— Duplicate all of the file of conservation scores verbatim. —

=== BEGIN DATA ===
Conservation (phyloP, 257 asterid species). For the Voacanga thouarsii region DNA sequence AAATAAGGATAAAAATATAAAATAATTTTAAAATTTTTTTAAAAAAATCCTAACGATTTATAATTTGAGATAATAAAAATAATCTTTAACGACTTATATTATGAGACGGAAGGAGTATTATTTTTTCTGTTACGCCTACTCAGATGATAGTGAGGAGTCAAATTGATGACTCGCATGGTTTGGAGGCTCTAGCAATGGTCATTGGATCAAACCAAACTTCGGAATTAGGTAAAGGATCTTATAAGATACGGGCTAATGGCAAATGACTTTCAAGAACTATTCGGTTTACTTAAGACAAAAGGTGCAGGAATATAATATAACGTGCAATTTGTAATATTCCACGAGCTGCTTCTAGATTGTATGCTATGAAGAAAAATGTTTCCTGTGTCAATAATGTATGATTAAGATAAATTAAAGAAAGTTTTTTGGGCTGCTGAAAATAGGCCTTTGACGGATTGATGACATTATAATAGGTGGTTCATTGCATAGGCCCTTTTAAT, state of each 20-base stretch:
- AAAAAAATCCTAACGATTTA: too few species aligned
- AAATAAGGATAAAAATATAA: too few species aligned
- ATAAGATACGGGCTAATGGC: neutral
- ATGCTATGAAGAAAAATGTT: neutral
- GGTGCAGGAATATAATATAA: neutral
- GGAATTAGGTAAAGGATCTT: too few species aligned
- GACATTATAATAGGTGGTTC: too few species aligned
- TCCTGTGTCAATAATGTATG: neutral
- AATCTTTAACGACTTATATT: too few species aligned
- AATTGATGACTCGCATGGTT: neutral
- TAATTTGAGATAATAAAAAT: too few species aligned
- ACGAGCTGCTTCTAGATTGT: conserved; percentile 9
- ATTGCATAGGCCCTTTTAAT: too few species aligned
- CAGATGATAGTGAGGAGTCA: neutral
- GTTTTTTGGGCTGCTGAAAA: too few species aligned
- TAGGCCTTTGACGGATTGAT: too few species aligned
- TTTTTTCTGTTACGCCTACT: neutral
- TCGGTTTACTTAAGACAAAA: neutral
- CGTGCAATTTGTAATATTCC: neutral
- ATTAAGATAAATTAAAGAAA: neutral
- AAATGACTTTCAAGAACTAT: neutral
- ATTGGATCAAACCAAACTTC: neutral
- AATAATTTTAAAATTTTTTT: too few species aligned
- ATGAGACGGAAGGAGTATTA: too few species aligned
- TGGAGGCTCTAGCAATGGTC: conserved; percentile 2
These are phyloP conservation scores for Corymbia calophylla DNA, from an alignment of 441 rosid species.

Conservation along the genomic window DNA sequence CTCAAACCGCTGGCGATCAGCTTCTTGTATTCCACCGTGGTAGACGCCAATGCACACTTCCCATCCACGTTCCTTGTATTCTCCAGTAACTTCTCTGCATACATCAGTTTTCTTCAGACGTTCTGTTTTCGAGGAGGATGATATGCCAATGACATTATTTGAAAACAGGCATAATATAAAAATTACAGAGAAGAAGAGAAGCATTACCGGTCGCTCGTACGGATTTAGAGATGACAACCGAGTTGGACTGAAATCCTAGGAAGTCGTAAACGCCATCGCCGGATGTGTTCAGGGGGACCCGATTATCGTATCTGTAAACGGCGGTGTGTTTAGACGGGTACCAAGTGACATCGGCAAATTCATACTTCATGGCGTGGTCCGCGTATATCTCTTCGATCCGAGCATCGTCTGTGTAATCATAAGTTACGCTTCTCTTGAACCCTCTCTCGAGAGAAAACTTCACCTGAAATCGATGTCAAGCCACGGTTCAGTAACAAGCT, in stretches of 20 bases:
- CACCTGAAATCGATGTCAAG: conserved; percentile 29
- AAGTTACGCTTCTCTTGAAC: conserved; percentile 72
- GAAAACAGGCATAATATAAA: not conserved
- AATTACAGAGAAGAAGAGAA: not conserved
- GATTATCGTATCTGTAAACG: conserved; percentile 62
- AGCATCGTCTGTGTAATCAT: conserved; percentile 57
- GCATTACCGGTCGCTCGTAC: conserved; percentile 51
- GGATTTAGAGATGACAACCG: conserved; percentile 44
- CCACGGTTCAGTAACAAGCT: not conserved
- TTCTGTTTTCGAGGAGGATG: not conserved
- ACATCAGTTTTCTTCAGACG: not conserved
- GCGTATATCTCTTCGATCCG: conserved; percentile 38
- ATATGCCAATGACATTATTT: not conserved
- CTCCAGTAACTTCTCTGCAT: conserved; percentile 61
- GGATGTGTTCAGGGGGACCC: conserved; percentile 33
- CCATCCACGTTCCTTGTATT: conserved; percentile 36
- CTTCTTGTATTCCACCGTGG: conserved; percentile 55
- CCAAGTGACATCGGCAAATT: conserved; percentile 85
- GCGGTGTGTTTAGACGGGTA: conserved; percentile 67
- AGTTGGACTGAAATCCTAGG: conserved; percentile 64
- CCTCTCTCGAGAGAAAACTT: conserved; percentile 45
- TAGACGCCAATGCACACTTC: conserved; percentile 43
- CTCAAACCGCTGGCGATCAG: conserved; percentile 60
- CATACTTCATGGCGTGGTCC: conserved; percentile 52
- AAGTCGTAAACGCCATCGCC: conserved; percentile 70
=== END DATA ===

Conservation (phyloP, 257 asterid species). For the Voacanga thouarsii region DNA sequence AAATAAGGATAAAAATATAAAATAATTTTAAAATTTTTTTAAAAAAATCCTAACGATTTATAATTTGAGATAATAAAAATAATCTTTAACGACTTATATTATGAGACGGAAGGAGTATTATTTTTTCTGTTACGCCTACTCAGATGATAGTGAGGAGTCAAATTGATGACTCGCATGGTTTGGAGGCTCTAGCAATGGTCATTGGATCAAACCAAACTTCGGAATTAGGTAAAGGATCTTATAAGATACGGGCTAATGGCAAATGACTTTCAAGAACTATTCGGTTTACTTAAGACAAAAGGTGCAGGAATATAATATAACGTGCAATTTGTAATATTCCACGAGCTGCTTCTAGATTGTATGCTATGAAGAAAAATGTTTCCTGTGTCAATAATGTATGATTAAGATAAATTAAAGAAAGTTTTTTGGGCTGCTGAAAATAGGCCTTTGACGGATTGATGACATTATAATAGGTGGTTCATTGCATAGGCCCTTTTAAT, state of each 20-base stretch:
- AAAAAAATCCTAACGATTTA: too few species aligned
- AAATAAGGATAAAAATATAA: too few species aligned
- ATAAGATACGGGCTAATGGC: neutral
- ATGCTATGAAGAAAAATGTT: neutral
- GGTGCAGGAATATAATATAA: neutral
- GGAATTAGGTAAAGGATCTT: too few species aligned
- GACATTATAATAGGTGGTTC: too few species aligned
- TCCTGTGTCAATAATGTATG: neutral
- AATCTTTAACGACTTATATT: too few species aligned
- AATTGATGACTCGCATGGTT: neutral
- TAATTTGAGATAATAAAAAT: too few species aligned
- ACGAGCTGCTTCTAGATTGT: conserved; percentile 9
- ATTGCATAGGCCCTTTTAAT: too few species aligned
- CAGATGATAGTGAGGAGTCA: neutral
- GTTTTTTGGGCTGCTGAAAA: too few species aligned
- TAGGCCTTTGACGGATTGAT: too few species aligned
- TTTTTTCTGTTACGCCTACT: neutral
- TCGGTTTACTTAAGACAAAA: neutral
- CGTGCAATTTGTAATATTCC: neutral
- ATTAAGATAAATTAAAGAAA: neutral
- AAATGACTTTCAAGAACTAT: neutral
- ATTGGATCAAACCAAACTTC: neutral
- AATAATTTTAAAATTTTTTT: too few species aligned
- ATGAGACGGAAGGAGTATTA: too few species aligned
- TGGAGGCTCTAGCAATGGTC: conserved; percentile 2
These are phyloP conservation scores for Corymbia calophylla DNA, from an alignment of 441 rosid species.

Conservation along the genomic window DNA sequence CTCAAACCGCTGGCGATCAGCTTCTTGTATTCCACCGTGGTAGACGCCAATGCACACTTCCCATCCACGTTCCTTGTATTCTCCAGTAACTTCTCTGCATACATCAGTTTTCTTCAGACGTTCTGTTTTCGAGGAGGATGATATGCCAATGACATTATTTGAAAACAGGCATAATATAAAAATTACAGAGAAGAAGAGAAGCATTACCGGTCGCTCGTACGGATTTAGAGATGACAACCGAGTTGGACTGAAATCCTAGGAAGTCGTAAACGCCATCGCCGGATGTGTTCAGGGGGACCCGATTATCGTATCTGTAAACGGCGGTGTGTTTAGACGGGTACCAAGTGACATCGGCAAATTCATACTTCATGGCGTGGTCCGCGTATATCTCTTCGATCCGAGCATCGTCTGTGTAATCATAAGTTACGCTTCTCTTGAACCCTCTCTCGAGAGAAAACTTCACCTGAAATCGATGTCAAGCCACGGTTCAGTAACAAGCT, in stretches of 20 bases:
- CACCTGAAATCGATGTCAAG: conserved; percentile 29
- AAGTTACGCTTCTCTTGAAC: conserved; percentile 72
- GAAAACAGGCATAATATAAA: not conserved
- AATTACAGAGAAGAAGAGAA: not conserved
- GATTATCGTATCTGTAAACG: conserved; percentile 62
- AGCATCGTCTGTGTAATCAT: conserved; percentile 57
- GCATTACCGGTCGCTCGTAC: conserved; percentile 51
- GGATTTAGAGATGACAACCG: conserved; percentile 44
- CCACGGTTCAGTAACAAGCT: not conserved
- TTCTGTTTTCGAGGAGGATG: not conserved
- ACATCAGTTTTCTTCAGACG: not conserved
- GCGTATATCTCTTCGATCCG: conserved; percentile 38
- ATATGCCAATGACATTATTT: not conserved
- CTCCAGTAACTTCTCTGCAT: conserved; percentile 61
- GGATGTGTTCAGGGGGACCC: conserved; percentile 33
- CCATCCACGTTCCTTGTATT: conserved; percentile 36
- CTTCTTGTATTCCACCGTGG: conserved; percentile 55
- CCAAGTGACATCGGCAAATT: conserved; percentile 85
- GCGGTGTGTTTAGACGGGTA: conserved; percentile 67
- AGTTGGACTGAAATCCTAGG: conserved; percentile 64
- CCTCTCTCGAGAGAAAACTT: conserved; percentile 45
- TAGACGCCAATGCACACTTC: conserved; percentile 43
- CTCAAACCGCTGGCGATCAG: conserved; percentile 60
- CATACTTCATGGCGTGGTCC: conserved; percentile 52
- AAGTCGTAAACGCCATCGCC: conserved; percentile 70